6000 People and No-one had Nephophobia !!

Nephophobia: noun for a fear of clouds. The word origin is Greek nephos which means ‘cloud’

On Wednesday 28th June, my business partner (Ray Bricknell – https://www.linkedin.com/in/raybricknell/ ) and I were fortunate enough to attend the AWS London Summit along with 6000 other folks to and learn all things AWS and meet partners who provide services for AWS’ platform.  It’s fair to say each of the 6000-people attended were ‘pro cloud’ and there were no nephophobia sufferers to be seen. When Ray started the business in 2010 there would probably have been 5900 nephophobia sufferers, and he would have been treated like a leprosy sufferer in Roman days; it’s amazing how things change over time…. Perhaps we’ll rebrand to “Piso Kathe Nephos”?

AWS is such an amazing force in this space, their revenues in cloud alone are larger than the nearest four competitors combined (including Azure).  Gartner has recently put AWS top right in their magic quadrant (depicted below) for leaders in worldwide public cloud Infrastructure as a Service (IaaS). However, I feel it’s doing a AWS an injustice to only rate them for compute and storage -when they provide so much more than just base layer infrastructure.

Many people mistakenly (I used to be one of them) think of AWS as only adding value to the ‘big’ web companies such as Netflix, etc. or start-ups who don’t have the capital to outlay for infrastructure. Times are changing and many enterprises are now using AWS. As a business, BEC is a strong advocate for finding the best execution venue (BEV) for each workload and we believe that our regulated mid-tier financial and legal clients must now consider AWS as one major potential venue when evaluating where workloads should be migrated to. Apart from everything else – some of both the dominant and the most disruptive “Line of Business” ISV’s in these markets are now developing on AWS.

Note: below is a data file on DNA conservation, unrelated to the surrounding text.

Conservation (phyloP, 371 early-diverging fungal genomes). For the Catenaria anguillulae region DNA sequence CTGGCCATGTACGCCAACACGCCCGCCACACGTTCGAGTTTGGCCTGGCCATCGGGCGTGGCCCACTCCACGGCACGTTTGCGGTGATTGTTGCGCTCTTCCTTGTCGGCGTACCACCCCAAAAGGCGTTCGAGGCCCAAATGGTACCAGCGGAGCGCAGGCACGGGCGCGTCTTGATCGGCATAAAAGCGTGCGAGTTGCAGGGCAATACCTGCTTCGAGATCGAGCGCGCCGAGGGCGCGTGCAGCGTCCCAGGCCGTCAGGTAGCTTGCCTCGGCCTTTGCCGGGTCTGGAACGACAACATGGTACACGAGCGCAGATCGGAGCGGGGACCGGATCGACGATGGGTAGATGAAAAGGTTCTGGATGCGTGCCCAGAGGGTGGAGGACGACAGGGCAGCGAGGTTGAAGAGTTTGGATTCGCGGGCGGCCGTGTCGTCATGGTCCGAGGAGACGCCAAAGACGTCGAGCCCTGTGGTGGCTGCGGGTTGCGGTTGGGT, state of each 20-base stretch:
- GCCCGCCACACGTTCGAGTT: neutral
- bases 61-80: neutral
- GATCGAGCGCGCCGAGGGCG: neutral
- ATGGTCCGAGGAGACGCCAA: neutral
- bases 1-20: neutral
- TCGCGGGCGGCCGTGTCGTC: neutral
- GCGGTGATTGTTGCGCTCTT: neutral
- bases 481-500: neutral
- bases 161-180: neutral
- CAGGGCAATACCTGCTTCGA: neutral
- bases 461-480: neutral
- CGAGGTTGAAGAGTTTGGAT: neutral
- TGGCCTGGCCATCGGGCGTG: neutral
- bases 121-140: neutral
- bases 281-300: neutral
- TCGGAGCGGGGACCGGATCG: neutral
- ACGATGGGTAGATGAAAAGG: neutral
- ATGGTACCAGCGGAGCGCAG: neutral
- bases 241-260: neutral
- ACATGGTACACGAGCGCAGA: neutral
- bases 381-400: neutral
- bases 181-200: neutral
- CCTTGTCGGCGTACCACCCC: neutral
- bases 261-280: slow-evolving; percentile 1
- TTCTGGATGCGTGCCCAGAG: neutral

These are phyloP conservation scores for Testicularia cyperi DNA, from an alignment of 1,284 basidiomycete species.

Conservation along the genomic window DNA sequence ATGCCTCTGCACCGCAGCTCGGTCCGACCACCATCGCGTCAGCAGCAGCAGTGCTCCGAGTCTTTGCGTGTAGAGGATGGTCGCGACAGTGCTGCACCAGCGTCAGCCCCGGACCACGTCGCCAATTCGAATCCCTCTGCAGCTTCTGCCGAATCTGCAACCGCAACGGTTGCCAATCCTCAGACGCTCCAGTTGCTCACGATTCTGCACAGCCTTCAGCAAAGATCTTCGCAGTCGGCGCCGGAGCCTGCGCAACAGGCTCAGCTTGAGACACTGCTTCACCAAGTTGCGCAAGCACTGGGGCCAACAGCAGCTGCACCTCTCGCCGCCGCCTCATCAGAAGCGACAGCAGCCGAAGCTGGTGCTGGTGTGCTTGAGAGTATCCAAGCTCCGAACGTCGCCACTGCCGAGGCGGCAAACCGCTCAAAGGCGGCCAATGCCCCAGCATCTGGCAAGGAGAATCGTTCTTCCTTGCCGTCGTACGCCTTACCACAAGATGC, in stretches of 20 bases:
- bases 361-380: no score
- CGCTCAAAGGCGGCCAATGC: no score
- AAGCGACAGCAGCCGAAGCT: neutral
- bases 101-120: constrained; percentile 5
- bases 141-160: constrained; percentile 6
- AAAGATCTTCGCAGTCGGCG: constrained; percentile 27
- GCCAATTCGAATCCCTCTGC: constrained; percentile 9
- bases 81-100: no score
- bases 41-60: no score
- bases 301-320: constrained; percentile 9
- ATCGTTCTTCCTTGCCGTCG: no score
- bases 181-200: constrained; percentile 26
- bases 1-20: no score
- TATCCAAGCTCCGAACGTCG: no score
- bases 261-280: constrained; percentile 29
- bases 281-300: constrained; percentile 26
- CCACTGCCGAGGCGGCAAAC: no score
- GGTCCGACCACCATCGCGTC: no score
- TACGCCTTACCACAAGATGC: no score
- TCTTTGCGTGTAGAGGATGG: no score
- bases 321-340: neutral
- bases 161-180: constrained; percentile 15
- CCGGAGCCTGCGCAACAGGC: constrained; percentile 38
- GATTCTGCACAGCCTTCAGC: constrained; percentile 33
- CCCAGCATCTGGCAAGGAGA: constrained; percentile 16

The “journey to the cloud” (apologies for the overused phrase) is still a challenge for firms with ‘on-prem’ ‘Legacy’ workloads. AWS will provide you with a great platform once you are there but you need to find and use the right partner to help get you onto the platform – that is simply a must.  Why re-invent the wheel when some firms have been doing this work for 4 or 5 years already?

The summit for us was a great opportunity to meet up with some of our existing partners, but to also meet some new ones. With the help of some new BEC clients, we will now evaluate their suitability for regulated markets – and score them against the Clover index. Step one: We heard ‘through the grapevine’ that it wasn’t at all cheap for partners to exhibit for that one day – so if they were there, then they were serious about playing in the AWS community and feel that is where the market is going!

I’ve outlined below some of my takeaways from the keynote session from a perspective of what our financial services clients would like to know about AWS:

  • Out of the 6000 people who attended (NB: at AWS’ first event in London they only had 600)
    • 40% were still evaluating cloud (but I’m sure of the 40% there is a large portion where someone in their organisation is paying for AWS on a corporate credit card – ie ‘Shadow IT’)
    • 16% were using AWS for single digit workloads
    • 44% were using AWS for the majority or all of their firms’ workloads. Unfortunately there was no sector breakdown which would have been interesting to find out. (Its very clear to us that FS and Legal significantly lag other sectors in the UK space)
  • AWS describes “cloud as the new norm” and this was a common phrase used throughout the day. Their year on year revenues (2016 to 2017) increased by 43% (16Bn USD in revenues for the last fiscal year).
  • AWS referred to the large (multibillion dollar) hardware companies (IBM, Cisco and HP) as the “old guard” and showed an interested graph denoting how these companies are going backwards in terms of their growth compared to the “new guard” companies (“new guard” companies are Salesforce, Workday, ServiceNow, AWS etc.)